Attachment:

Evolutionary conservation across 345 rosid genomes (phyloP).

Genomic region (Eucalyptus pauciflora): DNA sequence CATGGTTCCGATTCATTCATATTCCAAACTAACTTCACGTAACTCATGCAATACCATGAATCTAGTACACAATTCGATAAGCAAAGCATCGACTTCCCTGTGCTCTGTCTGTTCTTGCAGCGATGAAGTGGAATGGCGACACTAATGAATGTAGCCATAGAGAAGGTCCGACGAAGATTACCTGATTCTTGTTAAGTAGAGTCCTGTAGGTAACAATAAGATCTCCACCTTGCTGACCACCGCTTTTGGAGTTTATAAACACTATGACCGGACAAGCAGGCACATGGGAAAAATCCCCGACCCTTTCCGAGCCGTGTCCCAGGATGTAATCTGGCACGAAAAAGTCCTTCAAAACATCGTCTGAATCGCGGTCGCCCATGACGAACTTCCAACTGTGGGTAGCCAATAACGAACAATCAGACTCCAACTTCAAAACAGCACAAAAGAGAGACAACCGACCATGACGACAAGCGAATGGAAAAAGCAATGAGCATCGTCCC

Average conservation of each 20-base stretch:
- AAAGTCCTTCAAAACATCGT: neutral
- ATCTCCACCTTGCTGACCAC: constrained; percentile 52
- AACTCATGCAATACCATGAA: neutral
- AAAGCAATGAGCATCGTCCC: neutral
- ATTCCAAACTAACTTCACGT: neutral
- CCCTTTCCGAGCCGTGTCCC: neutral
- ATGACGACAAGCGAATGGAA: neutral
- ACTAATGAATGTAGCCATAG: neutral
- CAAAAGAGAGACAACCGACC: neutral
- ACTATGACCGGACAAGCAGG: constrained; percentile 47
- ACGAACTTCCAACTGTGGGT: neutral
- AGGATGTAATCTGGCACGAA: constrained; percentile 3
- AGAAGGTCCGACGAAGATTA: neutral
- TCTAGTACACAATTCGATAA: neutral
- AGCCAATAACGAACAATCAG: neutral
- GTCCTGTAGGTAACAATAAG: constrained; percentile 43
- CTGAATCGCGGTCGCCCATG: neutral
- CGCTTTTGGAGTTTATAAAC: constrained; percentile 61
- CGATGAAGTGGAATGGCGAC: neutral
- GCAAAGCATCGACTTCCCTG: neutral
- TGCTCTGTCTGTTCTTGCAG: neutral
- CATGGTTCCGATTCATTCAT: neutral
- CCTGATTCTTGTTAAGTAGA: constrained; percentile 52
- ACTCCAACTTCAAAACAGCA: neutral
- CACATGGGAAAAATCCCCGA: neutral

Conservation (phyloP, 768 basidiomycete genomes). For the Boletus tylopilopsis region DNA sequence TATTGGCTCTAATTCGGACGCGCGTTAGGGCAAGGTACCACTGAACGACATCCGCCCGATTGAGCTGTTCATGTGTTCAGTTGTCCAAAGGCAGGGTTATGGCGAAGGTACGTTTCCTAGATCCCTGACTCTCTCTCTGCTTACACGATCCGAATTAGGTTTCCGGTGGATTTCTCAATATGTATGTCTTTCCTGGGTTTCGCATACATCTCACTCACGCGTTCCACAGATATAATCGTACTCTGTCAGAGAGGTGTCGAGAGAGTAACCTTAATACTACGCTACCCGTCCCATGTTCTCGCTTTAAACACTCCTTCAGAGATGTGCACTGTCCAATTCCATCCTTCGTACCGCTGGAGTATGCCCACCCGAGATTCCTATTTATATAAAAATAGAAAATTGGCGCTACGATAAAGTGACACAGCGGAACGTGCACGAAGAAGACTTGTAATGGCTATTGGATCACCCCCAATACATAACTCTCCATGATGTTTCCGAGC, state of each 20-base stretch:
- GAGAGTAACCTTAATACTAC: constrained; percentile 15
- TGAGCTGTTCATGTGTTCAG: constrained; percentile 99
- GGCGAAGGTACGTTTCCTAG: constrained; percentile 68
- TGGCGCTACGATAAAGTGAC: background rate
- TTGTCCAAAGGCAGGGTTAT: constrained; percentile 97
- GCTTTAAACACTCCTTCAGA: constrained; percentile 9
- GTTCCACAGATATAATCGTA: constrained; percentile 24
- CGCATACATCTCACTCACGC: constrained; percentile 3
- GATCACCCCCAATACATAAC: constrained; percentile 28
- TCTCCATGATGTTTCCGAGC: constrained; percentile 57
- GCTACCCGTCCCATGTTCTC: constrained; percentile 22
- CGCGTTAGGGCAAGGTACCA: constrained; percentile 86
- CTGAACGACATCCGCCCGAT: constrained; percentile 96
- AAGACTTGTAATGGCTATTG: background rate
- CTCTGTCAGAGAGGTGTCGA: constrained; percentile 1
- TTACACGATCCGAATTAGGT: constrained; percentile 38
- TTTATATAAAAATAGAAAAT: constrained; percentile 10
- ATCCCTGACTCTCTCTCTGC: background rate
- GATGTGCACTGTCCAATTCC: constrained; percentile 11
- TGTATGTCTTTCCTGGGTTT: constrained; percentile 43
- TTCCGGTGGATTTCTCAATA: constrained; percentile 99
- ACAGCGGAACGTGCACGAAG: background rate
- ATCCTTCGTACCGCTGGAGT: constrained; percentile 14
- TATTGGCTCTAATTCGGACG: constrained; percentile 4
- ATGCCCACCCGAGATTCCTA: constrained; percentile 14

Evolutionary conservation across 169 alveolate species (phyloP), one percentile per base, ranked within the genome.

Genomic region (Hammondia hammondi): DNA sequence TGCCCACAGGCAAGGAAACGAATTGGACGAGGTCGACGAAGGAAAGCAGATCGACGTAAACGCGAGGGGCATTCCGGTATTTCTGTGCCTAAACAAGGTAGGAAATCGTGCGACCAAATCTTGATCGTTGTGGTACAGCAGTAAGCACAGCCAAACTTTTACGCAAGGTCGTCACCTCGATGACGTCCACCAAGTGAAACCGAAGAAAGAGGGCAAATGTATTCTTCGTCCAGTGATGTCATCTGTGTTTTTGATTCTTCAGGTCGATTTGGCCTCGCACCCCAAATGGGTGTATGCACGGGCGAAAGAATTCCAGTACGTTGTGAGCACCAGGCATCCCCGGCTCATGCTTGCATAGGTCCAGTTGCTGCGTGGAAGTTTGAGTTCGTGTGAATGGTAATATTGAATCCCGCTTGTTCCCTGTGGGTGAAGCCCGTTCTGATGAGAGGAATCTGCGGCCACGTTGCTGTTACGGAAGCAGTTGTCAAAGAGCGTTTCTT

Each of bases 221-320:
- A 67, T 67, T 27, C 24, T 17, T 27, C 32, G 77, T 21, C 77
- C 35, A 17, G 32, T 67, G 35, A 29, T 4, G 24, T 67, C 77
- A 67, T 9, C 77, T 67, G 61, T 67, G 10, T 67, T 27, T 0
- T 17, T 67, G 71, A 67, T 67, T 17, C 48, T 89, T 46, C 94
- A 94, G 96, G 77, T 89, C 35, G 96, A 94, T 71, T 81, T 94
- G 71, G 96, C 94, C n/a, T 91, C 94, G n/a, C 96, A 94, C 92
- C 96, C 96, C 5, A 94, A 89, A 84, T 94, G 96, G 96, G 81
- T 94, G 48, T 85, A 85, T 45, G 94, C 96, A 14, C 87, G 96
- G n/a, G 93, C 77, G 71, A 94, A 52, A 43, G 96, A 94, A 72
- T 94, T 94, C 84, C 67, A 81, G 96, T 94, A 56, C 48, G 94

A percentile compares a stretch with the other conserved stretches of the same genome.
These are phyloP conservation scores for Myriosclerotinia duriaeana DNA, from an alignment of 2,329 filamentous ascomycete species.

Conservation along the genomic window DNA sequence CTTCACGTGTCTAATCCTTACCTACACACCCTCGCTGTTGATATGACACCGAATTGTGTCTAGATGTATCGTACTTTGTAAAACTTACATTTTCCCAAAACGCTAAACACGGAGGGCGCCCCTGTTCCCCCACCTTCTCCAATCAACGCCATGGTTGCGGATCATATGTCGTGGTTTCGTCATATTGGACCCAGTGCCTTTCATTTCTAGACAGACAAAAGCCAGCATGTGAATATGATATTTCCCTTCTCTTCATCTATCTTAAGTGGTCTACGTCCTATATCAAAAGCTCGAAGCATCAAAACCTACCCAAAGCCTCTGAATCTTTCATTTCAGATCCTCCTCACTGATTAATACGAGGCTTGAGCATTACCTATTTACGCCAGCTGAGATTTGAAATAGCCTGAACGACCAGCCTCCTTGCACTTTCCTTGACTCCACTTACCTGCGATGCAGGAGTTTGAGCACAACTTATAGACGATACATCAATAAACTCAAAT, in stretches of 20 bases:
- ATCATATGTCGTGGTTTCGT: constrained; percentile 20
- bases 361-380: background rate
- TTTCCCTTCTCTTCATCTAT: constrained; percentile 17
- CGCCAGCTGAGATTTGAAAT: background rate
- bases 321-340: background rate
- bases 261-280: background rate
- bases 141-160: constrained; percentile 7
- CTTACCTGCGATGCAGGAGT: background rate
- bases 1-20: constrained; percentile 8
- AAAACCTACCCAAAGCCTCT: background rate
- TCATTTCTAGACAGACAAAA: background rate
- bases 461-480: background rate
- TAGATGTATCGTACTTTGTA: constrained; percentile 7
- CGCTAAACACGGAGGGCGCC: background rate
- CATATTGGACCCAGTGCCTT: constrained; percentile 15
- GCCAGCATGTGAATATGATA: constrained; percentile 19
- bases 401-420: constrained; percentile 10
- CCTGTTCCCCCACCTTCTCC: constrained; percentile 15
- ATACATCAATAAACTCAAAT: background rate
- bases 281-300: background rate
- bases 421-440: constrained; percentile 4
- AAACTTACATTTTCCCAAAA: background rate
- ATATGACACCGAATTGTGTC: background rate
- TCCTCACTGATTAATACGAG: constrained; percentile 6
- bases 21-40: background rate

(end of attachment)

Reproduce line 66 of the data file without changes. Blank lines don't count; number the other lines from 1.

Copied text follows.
- G n/a, G 93, C 77, G 71, A 94, A 52, A 43, G 96, A 94, A 72